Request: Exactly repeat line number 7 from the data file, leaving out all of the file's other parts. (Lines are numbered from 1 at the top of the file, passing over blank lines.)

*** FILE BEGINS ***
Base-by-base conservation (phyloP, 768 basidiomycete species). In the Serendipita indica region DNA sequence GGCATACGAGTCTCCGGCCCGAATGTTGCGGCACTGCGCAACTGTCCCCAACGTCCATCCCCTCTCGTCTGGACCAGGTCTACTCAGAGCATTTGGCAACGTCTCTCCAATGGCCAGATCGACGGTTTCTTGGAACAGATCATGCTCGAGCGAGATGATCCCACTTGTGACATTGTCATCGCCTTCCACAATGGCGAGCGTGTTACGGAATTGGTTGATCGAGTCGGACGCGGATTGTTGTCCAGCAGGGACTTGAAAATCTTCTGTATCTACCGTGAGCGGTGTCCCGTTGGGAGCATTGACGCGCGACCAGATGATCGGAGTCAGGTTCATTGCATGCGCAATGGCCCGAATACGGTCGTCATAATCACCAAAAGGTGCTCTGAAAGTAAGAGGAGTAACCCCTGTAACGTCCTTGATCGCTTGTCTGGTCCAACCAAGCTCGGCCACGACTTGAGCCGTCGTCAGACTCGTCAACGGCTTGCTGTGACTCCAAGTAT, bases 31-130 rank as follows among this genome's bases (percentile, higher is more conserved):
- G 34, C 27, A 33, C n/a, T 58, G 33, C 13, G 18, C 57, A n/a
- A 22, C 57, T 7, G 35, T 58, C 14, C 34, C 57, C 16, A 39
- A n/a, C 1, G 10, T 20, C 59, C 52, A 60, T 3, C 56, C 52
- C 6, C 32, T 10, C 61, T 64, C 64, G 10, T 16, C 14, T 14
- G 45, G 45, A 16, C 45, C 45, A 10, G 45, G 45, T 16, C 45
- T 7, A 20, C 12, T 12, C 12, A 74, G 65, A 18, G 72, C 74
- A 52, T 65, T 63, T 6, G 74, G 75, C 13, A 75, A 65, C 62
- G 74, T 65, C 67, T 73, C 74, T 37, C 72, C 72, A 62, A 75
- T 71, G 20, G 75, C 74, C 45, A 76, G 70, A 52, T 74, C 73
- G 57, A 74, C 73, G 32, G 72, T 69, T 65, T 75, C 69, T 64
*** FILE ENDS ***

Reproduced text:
- T 7, A 20, C 12, T 12, C 12, A 74, G 65, A 18, G 72, C 74